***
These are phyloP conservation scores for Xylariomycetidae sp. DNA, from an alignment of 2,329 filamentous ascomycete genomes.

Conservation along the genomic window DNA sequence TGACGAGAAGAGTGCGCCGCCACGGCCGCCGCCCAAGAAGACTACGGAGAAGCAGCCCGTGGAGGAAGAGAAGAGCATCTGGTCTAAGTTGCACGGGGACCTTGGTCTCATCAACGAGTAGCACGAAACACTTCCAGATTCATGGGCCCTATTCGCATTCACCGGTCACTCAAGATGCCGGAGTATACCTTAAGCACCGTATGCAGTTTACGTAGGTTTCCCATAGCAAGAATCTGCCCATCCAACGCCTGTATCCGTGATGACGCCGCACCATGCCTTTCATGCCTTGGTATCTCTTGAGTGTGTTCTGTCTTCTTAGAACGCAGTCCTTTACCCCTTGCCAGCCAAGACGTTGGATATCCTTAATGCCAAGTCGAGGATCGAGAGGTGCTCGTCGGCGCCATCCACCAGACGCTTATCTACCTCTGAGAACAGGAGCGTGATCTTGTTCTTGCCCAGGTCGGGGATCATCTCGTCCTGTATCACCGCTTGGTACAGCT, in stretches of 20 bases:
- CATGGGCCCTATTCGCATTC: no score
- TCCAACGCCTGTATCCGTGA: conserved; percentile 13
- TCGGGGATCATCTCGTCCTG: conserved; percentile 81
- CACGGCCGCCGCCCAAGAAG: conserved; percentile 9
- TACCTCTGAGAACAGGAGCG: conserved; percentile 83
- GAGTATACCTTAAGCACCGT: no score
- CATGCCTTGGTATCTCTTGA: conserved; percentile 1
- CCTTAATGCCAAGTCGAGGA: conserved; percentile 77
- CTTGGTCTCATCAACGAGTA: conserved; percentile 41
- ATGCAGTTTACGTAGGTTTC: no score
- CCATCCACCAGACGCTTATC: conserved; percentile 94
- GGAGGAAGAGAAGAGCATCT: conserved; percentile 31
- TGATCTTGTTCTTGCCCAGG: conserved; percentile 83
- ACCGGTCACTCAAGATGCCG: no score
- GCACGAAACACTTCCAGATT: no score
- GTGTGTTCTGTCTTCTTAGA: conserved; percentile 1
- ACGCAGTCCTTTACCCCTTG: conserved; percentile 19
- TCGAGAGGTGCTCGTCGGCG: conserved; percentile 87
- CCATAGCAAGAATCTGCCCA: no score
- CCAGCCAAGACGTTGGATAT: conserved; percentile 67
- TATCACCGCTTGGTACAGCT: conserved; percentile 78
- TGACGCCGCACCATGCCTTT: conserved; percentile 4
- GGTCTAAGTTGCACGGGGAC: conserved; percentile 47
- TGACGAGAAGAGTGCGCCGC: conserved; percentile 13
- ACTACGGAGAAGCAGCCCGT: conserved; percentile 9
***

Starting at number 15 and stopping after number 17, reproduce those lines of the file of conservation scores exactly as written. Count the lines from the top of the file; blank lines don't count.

- TGATCTTGTTCTTGCCCAGG: conserved; percentile 83
- ACCGGTCACTCAAGATGCCG: no score
- GCACGAAACACTTCCAGATT: no score